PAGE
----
Protesters in St. Petersburg gathered outside the city's famous Winter Palace
On March 26, an estimated 70,000 Russians participated in anti-Kremlin rallies in 99 cities across the country. Geopolitical Futures forecast that Russia would have economic and political problems in 2017 due to continuously low oil prices. Mounting wage arrears, localized banking crises, cuts to government spending, and decreased purchasing power have laid the groundwork for social unrest, particularly in the country’s interior regions. These protests show seemingly coordinated unrest, including in metropolitan centers like Moscow and St. Petersburg. This suggests that control by the regime in Moscow is becoming more tenuous, and it raises the question of whether our forecast was too conservative.
Our forecast envisioned a scenario of sporadic, minor unrest in small towns and cities that would increase in magnitude and intensity throughout the year. But it is only March, and tens of thousands of people already have taken to the streets, including in major urban areas, to express disapproval of President Vladimir Putin’s administration. The increase in scope and intensity has occurred at a faster pace than originally thought.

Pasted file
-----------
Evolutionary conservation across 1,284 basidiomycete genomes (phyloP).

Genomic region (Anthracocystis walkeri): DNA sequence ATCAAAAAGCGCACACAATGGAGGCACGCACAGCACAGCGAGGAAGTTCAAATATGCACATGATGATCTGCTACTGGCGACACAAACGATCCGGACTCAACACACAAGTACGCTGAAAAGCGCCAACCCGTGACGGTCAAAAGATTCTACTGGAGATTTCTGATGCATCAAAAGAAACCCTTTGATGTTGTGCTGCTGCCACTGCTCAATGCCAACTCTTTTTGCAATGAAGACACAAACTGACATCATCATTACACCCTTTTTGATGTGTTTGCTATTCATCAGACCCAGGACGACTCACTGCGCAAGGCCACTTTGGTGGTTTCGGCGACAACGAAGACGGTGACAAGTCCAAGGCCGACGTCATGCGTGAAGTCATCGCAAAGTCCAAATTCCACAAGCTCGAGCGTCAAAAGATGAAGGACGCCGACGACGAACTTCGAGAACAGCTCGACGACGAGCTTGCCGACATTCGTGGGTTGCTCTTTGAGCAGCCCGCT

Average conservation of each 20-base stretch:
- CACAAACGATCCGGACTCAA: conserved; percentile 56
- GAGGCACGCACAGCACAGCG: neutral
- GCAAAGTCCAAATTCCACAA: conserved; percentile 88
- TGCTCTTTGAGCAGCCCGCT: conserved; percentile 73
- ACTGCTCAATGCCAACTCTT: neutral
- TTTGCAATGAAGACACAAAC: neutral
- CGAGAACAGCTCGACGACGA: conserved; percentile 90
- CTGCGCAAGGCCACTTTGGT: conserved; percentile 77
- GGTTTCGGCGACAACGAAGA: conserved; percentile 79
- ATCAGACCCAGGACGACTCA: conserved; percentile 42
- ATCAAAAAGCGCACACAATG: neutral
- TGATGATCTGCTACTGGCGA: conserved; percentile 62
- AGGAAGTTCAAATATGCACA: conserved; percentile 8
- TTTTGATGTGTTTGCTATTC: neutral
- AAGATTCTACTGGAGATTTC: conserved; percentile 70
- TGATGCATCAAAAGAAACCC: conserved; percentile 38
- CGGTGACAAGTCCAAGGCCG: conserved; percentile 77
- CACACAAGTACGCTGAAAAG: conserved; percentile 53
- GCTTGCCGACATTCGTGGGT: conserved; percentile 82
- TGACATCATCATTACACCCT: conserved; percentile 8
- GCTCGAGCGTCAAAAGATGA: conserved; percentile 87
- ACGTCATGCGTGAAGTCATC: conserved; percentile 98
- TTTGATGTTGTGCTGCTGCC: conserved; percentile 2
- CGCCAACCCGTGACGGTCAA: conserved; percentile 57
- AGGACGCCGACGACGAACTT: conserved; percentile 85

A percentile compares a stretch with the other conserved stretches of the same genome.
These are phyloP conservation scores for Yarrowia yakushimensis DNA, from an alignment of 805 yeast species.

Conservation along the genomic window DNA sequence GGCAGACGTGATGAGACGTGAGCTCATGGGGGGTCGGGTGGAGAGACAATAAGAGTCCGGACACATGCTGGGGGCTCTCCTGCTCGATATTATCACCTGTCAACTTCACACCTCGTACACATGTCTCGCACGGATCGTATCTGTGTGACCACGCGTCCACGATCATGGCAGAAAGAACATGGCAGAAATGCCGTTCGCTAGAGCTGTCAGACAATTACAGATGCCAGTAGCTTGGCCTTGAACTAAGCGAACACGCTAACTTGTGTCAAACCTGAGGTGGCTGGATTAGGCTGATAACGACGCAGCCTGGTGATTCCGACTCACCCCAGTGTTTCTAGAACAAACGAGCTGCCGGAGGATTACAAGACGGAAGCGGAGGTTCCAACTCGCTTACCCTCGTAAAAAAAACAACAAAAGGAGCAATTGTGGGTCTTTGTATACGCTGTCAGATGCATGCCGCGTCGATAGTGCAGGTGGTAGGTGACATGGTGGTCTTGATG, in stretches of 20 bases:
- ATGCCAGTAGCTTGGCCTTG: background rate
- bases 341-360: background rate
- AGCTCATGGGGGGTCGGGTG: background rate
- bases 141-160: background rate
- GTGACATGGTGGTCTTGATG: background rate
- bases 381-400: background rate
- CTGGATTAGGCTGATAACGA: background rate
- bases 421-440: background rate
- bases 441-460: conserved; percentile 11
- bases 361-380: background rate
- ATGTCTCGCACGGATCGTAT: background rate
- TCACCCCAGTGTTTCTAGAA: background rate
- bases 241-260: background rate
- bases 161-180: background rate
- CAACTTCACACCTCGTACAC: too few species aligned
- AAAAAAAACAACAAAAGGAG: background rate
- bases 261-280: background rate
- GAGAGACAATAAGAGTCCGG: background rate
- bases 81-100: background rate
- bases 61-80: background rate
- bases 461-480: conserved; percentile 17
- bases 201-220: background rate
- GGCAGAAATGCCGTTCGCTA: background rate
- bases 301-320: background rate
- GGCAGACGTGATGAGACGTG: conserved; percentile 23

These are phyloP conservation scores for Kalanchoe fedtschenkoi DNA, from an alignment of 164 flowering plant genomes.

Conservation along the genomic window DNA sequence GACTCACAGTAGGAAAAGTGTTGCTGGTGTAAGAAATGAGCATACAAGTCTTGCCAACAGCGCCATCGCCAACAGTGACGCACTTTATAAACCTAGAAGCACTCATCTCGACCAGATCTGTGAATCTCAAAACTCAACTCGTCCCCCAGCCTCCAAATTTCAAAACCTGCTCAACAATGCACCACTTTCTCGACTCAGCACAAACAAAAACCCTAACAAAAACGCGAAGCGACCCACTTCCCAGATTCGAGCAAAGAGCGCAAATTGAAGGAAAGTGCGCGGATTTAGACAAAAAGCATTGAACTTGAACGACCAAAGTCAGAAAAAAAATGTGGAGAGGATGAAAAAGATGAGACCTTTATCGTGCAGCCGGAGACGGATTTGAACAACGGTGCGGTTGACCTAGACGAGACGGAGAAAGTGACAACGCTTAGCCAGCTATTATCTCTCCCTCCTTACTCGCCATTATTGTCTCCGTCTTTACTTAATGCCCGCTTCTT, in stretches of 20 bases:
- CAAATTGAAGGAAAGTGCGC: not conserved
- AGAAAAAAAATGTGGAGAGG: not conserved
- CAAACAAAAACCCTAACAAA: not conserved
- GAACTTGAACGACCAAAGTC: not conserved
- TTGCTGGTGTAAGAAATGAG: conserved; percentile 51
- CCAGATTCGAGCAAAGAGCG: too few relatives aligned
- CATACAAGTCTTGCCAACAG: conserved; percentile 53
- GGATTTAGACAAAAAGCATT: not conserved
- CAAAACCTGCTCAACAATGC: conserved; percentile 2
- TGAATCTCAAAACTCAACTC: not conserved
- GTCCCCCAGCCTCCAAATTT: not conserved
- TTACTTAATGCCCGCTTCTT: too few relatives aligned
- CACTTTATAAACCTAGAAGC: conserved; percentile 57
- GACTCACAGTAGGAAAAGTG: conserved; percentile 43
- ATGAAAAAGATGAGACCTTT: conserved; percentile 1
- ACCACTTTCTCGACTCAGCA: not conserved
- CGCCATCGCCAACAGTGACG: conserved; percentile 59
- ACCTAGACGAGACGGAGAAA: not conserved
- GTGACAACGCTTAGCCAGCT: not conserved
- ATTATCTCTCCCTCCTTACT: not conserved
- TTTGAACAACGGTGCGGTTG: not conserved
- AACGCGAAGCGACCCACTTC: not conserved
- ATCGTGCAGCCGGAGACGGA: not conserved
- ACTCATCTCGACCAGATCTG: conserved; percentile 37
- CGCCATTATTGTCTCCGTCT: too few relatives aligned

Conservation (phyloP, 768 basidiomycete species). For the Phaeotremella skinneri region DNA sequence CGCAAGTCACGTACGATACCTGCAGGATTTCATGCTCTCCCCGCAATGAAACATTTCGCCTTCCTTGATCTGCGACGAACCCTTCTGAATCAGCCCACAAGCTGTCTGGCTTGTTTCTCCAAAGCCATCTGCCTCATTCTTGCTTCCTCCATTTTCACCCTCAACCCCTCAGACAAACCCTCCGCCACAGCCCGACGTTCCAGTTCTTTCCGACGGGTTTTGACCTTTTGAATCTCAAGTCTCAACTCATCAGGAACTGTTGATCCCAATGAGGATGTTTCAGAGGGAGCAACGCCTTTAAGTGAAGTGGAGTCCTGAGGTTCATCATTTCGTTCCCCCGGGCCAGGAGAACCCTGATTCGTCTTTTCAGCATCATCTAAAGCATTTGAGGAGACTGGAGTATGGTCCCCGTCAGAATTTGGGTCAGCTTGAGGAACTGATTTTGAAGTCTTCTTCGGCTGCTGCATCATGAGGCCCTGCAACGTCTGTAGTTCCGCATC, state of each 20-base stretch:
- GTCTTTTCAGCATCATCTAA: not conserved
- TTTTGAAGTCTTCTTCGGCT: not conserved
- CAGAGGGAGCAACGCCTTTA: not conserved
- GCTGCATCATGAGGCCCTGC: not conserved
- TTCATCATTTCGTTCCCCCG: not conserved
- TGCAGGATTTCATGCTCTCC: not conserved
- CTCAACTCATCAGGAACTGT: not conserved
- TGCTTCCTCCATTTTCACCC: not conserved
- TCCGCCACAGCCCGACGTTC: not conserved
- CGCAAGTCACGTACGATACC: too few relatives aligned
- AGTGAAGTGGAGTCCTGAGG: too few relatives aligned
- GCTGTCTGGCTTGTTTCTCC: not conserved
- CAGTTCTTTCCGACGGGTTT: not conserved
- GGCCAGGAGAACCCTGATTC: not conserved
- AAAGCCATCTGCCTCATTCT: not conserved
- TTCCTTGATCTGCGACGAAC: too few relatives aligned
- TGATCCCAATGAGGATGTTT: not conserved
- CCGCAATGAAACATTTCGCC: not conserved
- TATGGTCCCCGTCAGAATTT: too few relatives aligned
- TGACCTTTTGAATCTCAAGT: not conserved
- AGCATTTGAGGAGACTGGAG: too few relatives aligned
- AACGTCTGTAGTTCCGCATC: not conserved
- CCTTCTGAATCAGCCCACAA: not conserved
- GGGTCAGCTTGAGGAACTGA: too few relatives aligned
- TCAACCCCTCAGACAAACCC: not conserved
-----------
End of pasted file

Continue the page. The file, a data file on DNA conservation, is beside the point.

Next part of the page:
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Update #1: Russian students committed to fighting 'absurdity' (DW)
Update #2: Russia's new protest generation (Roman Dobrokhotov, Al Jazeera)
WNU Editor: Since the weekend I have been checking and reading Russian social media posts .... focusing on my cousin's kids (they are all in their late twenties) and their friends. Wow .... everyone .... and I mean everyone in this generation are talking about more protests and changing the system. If I was the Kremlin .... I would be worried .... and from what I am hearing .... they are starting to be concerned.